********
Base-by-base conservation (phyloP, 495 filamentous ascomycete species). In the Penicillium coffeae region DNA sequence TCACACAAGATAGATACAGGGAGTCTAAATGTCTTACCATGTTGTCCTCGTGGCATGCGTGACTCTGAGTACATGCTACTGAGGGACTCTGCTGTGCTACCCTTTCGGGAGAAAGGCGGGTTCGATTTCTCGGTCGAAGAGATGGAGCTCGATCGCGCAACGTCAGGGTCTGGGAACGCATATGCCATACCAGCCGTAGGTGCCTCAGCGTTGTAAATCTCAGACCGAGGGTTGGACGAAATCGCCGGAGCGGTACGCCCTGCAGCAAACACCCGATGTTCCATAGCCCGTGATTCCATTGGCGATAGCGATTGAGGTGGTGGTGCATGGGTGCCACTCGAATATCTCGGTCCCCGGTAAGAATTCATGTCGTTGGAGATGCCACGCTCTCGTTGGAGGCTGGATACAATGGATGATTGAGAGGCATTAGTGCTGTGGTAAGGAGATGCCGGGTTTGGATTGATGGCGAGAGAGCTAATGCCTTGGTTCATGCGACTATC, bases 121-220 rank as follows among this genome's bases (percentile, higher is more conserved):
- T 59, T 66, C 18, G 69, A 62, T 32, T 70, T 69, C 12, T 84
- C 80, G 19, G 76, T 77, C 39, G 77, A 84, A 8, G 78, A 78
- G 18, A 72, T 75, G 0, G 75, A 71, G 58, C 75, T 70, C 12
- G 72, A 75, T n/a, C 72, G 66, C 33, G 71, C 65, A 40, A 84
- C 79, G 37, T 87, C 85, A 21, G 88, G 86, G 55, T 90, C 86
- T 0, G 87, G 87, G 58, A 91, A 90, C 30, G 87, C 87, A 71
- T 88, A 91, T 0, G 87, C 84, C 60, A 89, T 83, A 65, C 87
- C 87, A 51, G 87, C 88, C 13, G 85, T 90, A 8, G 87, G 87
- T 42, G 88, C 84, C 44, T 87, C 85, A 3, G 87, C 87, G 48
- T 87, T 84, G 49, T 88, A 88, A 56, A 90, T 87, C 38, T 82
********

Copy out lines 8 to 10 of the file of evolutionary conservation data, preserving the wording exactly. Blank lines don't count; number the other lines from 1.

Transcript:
- T 88, A 91, T 0, G 87, C 84, C 60, A 89, T 83, A 65, C 87
- C 87, A 51, G 87, C 88, C 13, G 85, T 90, A 8, G 87, G 87
- T 42, G 88, C 84, C 44, T 87, C 85, A 3, G 87, C 87, G 48